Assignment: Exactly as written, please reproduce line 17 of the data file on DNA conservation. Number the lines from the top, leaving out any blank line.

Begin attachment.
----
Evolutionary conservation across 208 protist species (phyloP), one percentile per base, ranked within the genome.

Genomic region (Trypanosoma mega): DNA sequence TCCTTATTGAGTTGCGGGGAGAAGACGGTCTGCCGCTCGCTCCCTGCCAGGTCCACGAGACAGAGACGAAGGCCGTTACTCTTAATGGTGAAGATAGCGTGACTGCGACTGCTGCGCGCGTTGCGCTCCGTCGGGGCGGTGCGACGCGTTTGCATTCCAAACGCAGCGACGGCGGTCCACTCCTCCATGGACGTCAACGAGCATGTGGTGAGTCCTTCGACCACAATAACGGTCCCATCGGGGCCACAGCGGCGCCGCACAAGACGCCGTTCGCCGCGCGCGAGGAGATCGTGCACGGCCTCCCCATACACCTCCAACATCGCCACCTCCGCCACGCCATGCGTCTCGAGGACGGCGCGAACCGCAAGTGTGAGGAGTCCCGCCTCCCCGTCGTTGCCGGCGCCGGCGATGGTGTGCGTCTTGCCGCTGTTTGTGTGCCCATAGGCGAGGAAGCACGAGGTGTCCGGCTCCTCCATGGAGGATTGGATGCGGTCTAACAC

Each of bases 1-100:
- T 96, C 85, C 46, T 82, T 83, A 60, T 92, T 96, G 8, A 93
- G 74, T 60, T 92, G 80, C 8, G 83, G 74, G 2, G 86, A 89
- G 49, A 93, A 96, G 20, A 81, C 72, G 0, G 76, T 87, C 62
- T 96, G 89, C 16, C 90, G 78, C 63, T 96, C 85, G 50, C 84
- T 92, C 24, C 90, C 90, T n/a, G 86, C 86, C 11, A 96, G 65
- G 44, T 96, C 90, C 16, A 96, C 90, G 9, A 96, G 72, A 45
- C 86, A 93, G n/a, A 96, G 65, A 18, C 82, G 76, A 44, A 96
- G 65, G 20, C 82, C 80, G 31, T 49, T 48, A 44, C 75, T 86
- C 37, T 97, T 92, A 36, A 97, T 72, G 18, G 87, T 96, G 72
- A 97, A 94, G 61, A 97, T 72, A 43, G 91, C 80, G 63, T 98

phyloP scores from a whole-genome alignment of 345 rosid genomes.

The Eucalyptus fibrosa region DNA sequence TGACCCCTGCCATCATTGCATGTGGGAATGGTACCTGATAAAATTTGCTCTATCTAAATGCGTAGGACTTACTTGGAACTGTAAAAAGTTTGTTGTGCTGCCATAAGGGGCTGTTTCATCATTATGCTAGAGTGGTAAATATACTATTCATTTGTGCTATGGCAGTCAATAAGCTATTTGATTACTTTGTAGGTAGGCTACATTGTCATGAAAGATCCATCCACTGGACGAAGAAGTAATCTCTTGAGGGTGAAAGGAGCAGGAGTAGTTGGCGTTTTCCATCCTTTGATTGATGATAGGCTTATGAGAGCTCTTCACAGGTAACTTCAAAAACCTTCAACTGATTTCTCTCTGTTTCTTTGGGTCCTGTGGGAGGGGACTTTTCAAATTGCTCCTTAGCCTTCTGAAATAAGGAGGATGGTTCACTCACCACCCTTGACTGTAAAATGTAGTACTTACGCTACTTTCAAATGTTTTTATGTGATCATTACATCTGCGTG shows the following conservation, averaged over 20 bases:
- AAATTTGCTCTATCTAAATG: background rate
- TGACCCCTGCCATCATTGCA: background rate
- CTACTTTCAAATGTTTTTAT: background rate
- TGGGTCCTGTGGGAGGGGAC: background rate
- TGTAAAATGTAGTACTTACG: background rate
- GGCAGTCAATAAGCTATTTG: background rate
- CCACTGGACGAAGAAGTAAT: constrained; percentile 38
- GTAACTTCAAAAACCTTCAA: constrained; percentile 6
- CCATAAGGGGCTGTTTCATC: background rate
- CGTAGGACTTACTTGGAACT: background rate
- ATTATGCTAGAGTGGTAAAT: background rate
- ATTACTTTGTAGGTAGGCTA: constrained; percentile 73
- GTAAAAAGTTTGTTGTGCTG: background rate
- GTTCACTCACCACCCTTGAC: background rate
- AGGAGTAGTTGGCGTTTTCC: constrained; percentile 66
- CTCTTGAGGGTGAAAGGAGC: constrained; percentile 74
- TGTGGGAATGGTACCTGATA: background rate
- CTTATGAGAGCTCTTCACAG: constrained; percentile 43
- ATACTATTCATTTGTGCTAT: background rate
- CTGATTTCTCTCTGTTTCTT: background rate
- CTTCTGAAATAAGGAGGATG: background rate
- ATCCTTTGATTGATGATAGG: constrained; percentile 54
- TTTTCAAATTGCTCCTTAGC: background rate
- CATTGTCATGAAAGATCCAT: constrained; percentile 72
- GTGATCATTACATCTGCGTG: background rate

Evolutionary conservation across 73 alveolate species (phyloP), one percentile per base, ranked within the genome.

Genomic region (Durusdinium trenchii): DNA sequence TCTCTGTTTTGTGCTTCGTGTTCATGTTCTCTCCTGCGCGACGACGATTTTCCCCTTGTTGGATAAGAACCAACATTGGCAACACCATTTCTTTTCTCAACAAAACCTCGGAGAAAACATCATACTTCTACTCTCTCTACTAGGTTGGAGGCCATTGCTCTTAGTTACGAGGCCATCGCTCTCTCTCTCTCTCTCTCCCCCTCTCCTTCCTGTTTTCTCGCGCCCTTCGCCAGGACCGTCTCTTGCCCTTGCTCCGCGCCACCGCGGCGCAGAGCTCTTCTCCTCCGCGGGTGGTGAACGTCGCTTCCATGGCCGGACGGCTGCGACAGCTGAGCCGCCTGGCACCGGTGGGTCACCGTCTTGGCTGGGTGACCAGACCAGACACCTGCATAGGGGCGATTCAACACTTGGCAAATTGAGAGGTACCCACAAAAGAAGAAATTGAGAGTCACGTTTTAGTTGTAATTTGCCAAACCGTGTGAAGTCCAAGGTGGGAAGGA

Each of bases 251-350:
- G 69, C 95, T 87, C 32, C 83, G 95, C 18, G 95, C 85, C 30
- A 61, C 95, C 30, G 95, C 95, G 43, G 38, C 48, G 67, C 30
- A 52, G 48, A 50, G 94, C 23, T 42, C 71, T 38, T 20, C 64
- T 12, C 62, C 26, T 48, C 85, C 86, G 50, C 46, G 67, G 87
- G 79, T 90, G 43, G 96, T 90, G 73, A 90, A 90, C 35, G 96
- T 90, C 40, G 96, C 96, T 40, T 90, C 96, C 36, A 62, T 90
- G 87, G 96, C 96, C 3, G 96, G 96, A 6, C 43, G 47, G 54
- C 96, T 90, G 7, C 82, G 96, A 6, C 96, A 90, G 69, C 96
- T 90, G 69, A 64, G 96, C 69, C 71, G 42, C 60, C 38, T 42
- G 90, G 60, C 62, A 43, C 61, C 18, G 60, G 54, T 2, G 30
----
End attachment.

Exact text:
- TGACCCCTGCCATCATTGCA: background rate